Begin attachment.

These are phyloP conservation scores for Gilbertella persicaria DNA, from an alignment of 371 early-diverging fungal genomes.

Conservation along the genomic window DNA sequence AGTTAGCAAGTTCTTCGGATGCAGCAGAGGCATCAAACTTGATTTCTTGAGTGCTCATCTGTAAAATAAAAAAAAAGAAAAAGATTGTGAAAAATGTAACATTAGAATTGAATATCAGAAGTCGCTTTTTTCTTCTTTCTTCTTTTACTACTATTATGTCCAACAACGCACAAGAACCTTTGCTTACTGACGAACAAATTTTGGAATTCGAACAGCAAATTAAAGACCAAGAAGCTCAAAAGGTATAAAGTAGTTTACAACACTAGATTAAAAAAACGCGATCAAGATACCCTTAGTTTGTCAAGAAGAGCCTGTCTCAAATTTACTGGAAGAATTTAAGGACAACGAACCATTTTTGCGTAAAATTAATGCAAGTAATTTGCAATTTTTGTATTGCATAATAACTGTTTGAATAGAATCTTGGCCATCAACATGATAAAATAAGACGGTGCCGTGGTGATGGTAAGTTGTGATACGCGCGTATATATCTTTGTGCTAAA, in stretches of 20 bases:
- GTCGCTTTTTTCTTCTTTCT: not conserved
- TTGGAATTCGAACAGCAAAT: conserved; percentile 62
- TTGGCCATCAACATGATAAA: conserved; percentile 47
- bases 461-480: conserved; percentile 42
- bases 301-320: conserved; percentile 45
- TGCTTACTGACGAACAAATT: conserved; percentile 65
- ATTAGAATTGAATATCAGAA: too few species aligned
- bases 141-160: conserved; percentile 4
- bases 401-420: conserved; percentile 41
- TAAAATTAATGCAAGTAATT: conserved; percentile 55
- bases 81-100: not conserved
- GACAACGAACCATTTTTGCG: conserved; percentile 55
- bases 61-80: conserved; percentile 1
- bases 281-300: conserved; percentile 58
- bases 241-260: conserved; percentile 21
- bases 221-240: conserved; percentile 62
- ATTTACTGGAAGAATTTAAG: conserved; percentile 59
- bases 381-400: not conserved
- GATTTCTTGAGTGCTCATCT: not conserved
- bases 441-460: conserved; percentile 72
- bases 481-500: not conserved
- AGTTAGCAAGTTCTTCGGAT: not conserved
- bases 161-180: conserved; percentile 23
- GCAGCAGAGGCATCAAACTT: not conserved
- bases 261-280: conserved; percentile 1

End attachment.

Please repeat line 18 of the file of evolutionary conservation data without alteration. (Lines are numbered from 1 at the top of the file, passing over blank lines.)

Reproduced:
- bases 221-240: conserved; percentile 62